Chapter two, "Imperial Identities: The 'Ornament of the Throne,'" investigates the ways in which Eugenie's myriad portraits in various media presented a consciously-constructed persona both to the French and to the rest of the world. McQueen's analyses of this series of images highlights the transition from Dubufe's Portrait of Empress Eugenie (1853), which shows an unmistakably Spanish-looking subject with the medal of the Order of Maria Luisa draped across her breast, to the later Winterhalter portraits that emphasize pale porcelain skin and fashionable Parisian gowns. Where the widely-circulated public portraits present Eugenie as the idealized embodiment of the culture of luxury and consumption in Second Empire France, McQueen asks us to reconsider these representations of the empress in a "passive and decorative role" (97) by examining the fascinating private images that the empress herself commissioned in a variety of exotic costumes and poses. These paintings and photographs capture Eugenie en travestie performing Otherness in "Persian, Circassian, Algerian, and Spanish costumes, in the eighteenth-century styles of Louis XV, Louis XVI, and Watteau, and dressed as Queen Marie Antoinette and an Odalisque" (129), and give us a far more complex sense of the empress's understanding of and even resistance to her manufactured identity. In "Collecting an Imperial Persona: Collecting Practices and Intimate Spaces" (Chapter three), McQueen contends that "Eugenie was among the most important collectors of her time" (149) and used her patronage of French artists as yet another means "of attaining the public persona she sought to establish." Not surprisingly, as a collector Eugenie favored religious, literary, landscape and genre subjects, but as an influential taste-maker (who often loaned works to the Salons and Universal Expositions), Eugenie's active commitment to supporting female artists is again noteworthy. Indeed, during her second regency in 1865, the empress took the opportunity to bestow the Legion of Honor upon Rosa Bonheur, the first woman ever to receive this distinction; during her visit to Bonheur's studio, Empress Eugenie was quoted as saying "a mes yeux le genie n'a pas de sexe" (192).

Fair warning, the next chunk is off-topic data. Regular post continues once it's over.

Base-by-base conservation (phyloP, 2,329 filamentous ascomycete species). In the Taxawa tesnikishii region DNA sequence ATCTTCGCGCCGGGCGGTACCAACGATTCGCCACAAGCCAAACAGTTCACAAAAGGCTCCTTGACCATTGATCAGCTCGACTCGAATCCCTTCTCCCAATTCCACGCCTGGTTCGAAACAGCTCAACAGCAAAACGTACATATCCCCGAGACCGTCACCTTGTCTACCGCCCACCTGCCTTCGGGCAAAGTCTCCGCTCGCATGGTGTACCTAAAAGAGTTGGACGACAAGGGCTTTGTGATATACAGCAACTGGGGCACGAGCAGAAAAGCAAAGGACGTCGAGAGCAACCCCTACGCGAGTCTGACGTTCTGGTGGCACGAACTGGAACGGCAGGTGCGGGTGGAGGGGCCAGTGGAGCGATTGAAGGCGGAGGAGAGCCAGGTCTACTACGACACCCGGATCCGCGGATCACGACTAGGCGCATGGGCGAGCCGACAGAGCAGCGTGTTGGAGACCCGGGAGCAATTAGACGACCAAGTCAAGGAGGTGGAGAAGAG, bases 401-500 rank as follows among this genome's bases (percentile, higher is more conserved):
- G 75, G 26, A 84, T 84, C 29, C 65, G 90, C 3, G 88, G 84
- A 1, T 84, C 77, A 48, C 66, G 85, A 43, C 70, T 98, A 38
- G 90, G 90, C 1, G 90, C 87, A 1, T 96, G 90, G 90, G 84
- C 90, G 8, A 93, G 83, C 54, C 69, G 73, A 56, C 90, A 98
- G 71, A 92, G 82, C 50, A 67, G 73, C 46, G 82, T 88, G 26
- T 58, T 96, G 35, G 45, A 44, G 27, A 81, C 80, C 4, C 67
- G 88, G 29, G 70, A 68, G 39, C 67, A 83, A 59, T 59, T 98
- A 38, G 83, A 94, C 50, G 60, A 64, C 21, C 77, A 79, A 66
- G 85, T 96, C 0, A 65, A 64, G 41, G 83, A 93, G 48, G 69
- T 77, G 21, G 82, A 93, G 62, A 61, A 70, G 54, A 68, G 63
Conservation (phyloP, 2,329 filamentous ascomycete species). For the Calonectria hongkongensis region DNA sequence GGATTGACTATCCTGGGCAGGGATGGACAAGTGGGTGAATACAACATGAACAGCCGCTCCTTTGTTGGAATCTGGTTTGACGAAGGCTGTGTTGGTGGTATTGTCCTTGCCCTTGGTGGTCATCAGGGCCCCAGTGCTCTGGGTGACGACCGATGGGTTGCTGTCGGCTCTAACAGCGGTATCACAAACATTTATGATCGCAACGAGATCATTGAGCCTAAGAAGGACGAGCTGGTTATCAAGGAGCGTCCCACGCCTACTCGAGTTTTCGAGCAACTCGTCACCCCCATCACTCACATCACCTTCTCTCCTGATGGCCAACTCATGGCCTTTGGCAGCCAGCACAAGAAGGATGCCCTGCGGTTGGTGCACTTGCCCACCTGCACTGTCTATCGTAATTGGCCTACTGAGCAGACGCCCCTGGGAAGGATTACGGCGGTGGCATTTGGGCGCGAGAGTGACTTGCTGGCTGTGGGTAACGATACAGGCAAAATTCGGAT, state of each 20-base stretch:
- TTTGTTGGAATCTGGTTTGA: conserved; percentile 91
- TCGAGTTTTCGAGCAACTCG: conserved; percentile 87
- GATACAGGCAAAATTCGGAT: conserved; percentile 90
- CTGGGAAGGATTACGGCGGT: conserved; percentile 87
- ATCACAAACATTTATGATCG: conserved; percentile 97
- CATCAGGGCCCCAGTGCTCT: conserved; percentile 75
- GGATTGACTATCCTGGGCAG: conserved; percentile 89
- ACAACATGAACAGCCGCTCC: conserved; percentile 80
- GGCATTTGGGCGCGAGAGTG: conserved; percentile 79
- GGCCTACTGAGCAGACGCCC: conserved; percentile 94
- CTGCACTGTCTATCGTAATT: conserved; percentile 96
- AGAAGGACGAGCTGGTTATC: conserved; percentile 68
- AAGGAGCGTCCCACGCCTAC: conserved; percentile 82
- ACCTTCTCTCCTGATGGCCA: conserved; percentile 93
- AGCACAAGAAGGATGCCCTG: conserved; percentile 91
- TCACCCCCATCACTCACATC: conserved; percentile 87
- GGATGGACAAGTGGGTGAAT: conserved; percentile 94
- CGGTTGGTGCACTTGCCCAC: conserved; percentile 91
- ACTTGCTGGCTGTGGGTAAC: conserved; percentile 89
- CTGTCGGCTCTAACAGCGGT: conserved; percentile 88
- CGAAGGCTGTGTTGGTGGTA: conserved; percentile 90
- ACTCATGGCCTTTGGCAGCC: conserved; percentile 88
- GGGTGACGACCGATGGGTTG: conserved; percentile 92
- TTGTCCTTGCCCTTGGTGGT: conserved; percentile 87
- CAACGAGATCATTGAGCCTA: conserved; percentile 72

Chapter four examines Eugenie's patronage of the visual arts within the context of "International Diplomacy and Transnationalism," including her collection of Asian art and her commission of a statue of Columbus for diplomatic exchange. Eugenie's role in France's disastrous Mexican venture is understood here through her commission of the Hispano-mauresque chapelle imperiale at Biarritz during the same period, while her failed effort to restore the Church of the Holy Sepulcher in Jerusalem in collaboration with Queen Victoria and "an international network of female patrons" (257) stands as testimony to her ambitious desire to play a role as a political leader in her own right. The final chapter, "Family, Memory and Dynastic Nostalgia," addresses the backlash against Eugenie in vitriolic caricatures of the 1870s and the Empress's fifty-year exile in England after the fall of the Second Empire. McQueen's lively and readable text might have benefitted from more theoretical or critical analysis, but its strengths are such that Empress Eugenie and the Arts will serve as a wonderful resource for scholars of Second Empire art, history, politics and gender studies.
Alexandra K. Wettlaufer, University of Texas at Austin
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|Author:||Wettlaufer, Alexandra K.|
|Publication:||Nineteenth-Century French Studies|
|Article Type:||Book review|
|Date:||Sep 22, 2013|